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Tuesday, August 16, 2022
Home Green Edith G. Read Wildlife Sanctuary County Park System Celebrates 100 Years

County Park System Celebrates 100 Years

(PHOTO: The traveling exhibit detailing the history of the Westchester County Parks system will be viewable at Rye's Edith Read Sanctuary from September 7th through September 13th.)
(PHOTO: The traveling exhibit detailing the history of the Westchester County Parks system will be viewable at Rye’s Edith Read Sanctuary from September 7th through September 13th.)

The Westchester County Parks system is celebrating its 100th anniversary. A traveling station detailing the Park Commission history will be on view at various parks, beginning with Mohansic Golf Course in Yorktown Heights, Wednesday July 20th, as this property was the Commission’s first purchase, which cost $1. The exhibit will be viewable at Rye’s Edith Read Sanctuary from September 7th through September 13th.

In 1922, the Westchester County Board of Supervisors was authorized to appoint a commission to acquire land for a parks system, creating the Westchester County Park Commission, which laid the foundation of the current Westchester County Department of Parks, Recreation and Conservation.

“Our parks system is incredibly rich in history and are the backdrop to our childhood memories,” said Rye guy and County Executive George Latimer. “I encourage you to visit our traveling station to learn more about your favorite parks and all that went into making them what they are today.”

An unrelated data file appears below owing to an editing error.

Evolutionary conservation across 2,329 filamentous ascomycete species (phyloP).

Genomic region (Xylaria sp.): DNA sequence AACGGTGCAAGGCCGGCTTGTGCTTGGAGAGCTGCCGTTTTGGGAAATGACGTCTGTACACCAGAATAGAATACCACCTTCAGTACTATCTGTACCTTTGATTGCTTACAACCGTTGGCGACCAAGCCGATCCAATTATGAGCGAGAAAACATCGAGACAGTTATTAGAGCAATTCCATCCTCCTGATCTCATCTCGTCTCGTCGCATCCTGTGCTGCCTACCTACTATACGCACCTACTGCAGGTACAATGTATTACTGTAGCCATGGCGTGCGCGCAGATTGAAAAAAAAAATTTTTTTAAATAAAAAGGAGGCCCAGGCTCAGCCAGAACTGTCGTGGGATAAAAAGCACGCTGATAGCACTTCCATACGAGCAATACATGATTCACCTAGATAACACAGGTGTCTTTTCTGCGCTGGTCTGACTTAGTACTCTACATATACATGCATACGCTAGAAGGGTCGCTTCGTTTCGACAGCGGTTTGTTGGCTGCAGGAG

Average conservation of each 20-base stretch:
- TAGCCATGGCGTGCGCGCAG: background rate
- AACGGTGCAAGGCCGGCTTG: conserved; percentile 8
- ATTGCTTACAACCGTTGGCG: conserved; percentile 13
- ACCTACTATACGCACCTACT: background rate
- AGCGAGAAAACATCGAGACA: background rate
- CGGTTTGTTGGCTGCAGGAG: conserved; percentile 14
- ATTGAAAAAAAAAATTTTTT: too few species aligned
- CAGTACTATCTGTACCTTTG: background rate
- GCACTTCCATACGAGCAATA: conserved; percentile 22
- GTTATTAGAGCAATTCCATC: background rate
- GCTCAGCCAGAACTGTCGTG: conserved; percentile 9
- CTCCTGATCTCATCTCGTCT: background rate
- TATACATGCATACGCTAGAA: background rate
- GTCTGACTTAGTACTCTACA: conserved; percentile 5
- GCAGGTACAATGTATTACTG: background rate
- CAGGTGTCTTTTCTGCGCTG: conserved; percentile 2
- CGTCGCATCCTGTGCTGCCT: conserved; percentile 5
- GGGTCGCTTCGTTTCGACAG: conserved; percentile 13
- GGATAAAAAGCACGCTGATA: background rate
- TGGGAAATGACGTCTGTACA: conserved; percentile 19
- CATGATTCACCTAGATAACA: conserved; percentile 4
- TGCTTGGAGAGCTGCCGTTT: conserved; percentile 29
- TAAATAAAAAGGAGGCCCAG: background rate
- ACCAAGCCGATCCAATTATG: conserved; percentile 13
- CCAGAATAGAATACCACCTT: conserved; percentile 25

Beyond Rye Playland, Rye enjoys two County nature parks. The 147-acre Marshlands Conservancy was created in 1967 after an initial land gift of 120 acres from Zilph Palmer Devereux. Another donation of 17 acres was contributed by Fanny Wickes Parsons in 1977. The Conservancy was originally part of the Jay Estate dating back to the mid-1700s and of Lounsbury, the estate that has been owned (and still is) by the Parsons family since the early 1800s. Edith Read Wildlife Sanctuary is the newer park, with the 179 acres (including an 85-acre lake) designated as forever wild in 1985 and named after Rye citizen and environmentalist Edith Read. Both parks are designated Important Bird Areas.

Commissioner of the Westchester County Department of Parks, Recreation and Conservation, Kathy O’Connor said, “To think the 18,000 acres of Westchester County Parks began with a $1 purchase of Mohansic Park, 100 years ago, is incredibly humbling. We take tremendous pride in our Nationally Accredited Park System and I am thrilled to share the history of the Park Commission and parks with our residents.”

The launch of our 100-Anniversary traveling station coincides with Park and Recreation month in July, acknowledging that parks are at the center of so many experiences and memories, something that the Westchester County Parks system has brought to the community for a century.

1 COMMENT

  1. Kathy O’Connor has recreation and parks in her DNA. Her dad, Joe Curtis, was the White Plains Parks and Recreation Commissioner, before taking the same job in Boston, and then returning to take the New Rochelle job. Joe and my dad were the best of friends, and our families spent many happy days at the YMCA facility in Greenwich, now the site of the Brunswick School. Kathy has served in both Democrat and Republican administrations, which is a tribute to her professionalism and non-partisan competence. We need more like her.

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